Blog // Tales from the trail
Whilst we'd come across some funky cycle-lane features and interesting driving behaviours, New Zealand's general attitude towards cycling seemed one of positivity and perhaps [most critically] something that regional and national governments wanted to develop. One such initiative was the growing network of cycling routes and trails, both with a view towards recreational cycling but also it appeared with a view to boosting cycle tourism. In our view as semi-qualified cycle tourists, this makes a lot of sense - cyclists you see generally travel light (when not carrying a big camera and laptop for blog writing!) and need regular feeds and unlike a well stocked, motorised traveller, are much more likely to take notice and stop at a well placed cafe or bar (depending on time of day) to knock back a few drinks and pastries.
The route we were cycling today was one such trail, although in this case it had been built along an already established collection of foodie stops, as well as passing through a number of stone fruit and hops farms. This was aptly named the Great Taste Trail and it was also our first taste of an official New Zealand cycle trail. Our route today was the coastal leg of this cycle trail, which also included an excursion onto Rabbit Island and a short ferry ride off the back of the island, back onto the mainland.
- Total distance - 48 km
- Distance on dirt - 40 km
- Time taken ~ 5 hours
- Ferry crossings - 1
- Hills - 1 small, but very steep!
- Cafe stops - 1
- Pub stops - 1
- Cyclists met - many
The cycle out of Nelson was OK, but frankly the trail designers could have tried a little harder, the out-of-town route showing all the signs of one not planned by a cyclist - lots of stops and starts due to lack of continuity, road crossings (giving cars 100% priority) not to mention the pointless, sharp 90° detour lanes onto the pavement near the frequent small roundabouts (meaning following the official route one would result in multiple road-crossings, before having to rejoin the road from a standing start, rather than making a simple right turn).
Fortunately, leaving town all things cycling improved dramatically. We hit a pleasantly graded dirt track punctuated by wooden boardwalks and bridges taking us out across the wetlands and along the coast. The route was also pretty much perfectly flat, which allowed for some gentle, stress-free pedalling as we kept an eye peeled for local wildlife (or indeed a well placed coffee truck!).
Back on the trail again we crossed the bridge onto Rabbit Island and into the beautiful cover afforded by a sizable pine forest (although we sensed primarily there for future logging) which offered welcome relief from the building midday heat. Cycling along we passed many small beaches and picnic areas in what we assumed would be a very popular weekend spot for those in the surrounding towns.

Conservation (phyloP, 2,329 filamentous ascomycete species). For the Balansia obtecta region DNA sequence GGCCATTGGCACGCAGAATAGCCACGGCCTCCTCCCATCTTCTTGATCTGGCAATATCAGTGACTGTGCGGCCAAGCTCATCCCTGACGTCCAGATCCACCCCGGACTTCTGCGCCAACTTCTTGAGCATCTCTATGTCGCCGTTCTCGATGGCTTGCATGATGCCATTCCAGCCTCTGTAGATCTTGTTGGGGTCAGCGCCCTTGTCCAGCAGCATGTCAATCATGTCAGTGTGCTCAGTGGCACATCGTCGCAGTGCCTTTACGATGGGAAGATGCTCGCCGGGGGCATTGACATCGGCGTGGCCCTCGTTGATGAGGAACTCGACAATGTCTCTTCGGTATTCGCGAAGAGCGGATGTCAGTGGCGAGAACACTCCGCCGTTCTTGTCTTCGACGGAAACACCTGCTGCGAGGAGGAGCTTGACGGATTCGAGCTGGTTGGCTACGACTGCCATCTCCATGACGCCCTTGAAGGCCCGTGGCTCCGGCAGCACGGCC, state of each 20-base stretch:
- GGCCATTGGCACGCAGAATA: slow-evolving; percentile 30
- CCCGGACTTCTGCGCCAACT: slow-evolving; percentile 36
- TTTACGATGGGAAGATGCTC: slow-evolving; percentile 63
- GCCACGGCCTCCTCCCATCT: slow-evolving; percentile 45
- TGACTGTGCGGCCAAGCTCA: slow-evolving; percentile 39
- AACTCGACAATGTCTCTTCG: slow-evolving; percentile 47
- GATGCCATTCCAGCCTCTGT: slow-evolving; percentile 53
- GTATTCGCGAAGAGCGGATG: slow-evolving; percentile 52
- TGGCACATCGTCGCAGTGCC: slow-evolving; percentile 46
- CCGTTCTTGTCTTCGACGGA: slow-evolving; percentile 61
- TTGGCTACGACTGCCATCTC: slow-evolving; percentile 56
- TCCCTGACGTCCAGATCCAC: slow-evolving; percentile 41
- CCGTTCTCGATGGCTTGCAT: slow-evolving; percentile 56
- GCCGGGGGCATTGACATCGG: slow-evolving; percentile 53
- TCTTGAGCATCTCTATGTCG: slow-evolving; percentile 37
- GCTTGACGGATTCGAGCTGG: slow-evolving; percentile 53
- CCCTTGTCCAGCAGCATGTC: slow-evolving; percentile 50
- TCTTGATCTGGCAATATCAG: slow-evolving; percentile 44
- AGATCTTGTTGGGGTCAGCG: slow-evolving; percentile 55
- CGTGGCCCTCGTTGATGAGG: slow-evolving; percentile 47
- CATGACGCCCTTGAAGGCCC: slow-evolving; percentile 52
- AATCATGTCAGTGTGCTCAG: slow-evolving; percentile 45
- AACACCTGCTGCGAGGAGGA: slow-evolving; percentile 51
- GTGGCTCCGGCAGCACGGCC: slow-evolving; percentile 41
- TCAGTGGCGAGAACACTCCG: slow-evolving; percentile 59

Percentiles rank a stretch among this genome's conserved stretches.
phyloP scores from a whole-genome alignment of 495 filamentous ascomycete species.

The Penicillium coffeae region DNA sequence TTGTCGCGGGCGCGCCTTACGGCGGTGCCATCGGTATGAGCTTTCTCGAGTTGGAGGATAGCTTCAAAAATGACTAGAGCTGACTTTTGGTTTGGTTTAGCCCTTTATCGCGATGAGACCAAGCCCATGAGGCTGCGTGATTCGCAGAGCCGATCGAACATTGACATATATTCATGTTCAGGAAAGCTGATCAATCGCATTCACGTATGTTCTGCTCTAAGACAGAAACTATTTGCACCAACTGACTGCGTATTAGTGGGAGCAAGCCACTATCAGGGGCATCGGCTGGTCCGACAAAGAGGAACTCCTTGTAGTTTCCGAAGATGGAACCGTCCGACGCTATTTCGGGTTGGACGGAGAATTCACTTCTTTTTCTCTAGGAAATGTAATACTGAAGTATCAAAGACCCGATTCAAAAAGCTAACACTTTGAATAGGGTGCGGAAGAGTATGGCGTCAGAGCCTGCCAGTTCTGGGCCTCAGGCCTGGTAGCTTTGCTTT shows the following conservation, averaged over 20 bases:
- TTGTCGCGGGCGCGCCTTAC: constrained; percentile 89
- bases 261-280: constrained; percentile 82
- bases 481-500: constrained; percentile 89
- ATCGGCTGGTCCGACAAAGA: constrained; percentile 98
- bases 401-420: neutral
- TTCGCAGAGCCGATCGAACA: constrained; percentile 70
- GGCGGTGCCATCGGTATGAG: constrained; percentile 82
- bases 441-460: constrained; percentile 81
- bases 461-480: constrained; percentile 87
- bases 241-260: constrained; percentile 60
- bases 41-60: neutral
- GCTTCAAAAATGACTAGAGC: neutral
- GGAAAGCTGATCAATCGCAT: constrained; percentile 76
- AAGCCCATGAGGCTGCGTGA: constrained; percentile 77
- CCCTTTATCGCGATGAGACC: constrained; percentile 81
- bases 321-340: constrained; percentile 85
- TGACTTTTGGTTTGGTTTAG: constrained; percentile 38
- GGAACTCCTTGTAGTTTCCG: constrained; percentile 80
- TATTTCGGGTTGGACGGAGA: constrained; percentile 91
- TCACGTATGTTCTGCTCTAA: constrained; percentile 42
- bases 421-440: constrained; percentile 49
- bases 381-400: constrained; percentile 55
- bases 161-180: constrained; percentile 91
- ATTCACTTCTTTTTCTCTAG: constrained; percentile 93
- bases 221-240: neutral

Our exit from the island was just as civilised as our journey over it, a custom-made, bicycle-friendly boat completed shuttle runs across the estuary and back to the mainland - although the bar onboard seemed a little excessive, given that the crossing was a mere 100 m or so.
Landing in Mapua we were welcomed by the smell of a delicious area of tasty looking treats served up in the small village's many shops, bars and restaurants - they don't call this the Great Taste Trail for nothing! Although having already eaten our portion of pedal-power power-pasta whilst waiting for the boat we sadly couldn't take advantage of the offerings and carried on our cycle out of Mapua and through another charming looking town Ruby Bay.
Our final stop-off for the day was at a small coffee shop we'd been recommended by a fellow boat passenger, in the town of Tasman. Not only did they have the delicious cakes we'd been told about, but a sizeable vat of local, freshly-pressed olive oil - perfect for topping up our supplies on what was now beginning to feel like a decidedly indulgent cycle tour.
The final leg of our cycling for the day was along the Moutere Inlet before we arrived in our camping spot for the night just outside the town of Motueka. Opting for a Great Taste Trail dinner treat, we headed to small chain of pubs we'd heard about in Nelson called the Sprig & Fern. These were renowned for their range of locally brewed ales and also we'd been informed, a popular meeting spot for local cyclists after rides. Thus it seemed only fitting that we should sample some of the local grub and beer after what we both agreed had been one of the most enjoyable day's cycling of the trip so far - just a good job we packed the bike lights for our trundle back well after the sun had gone down...
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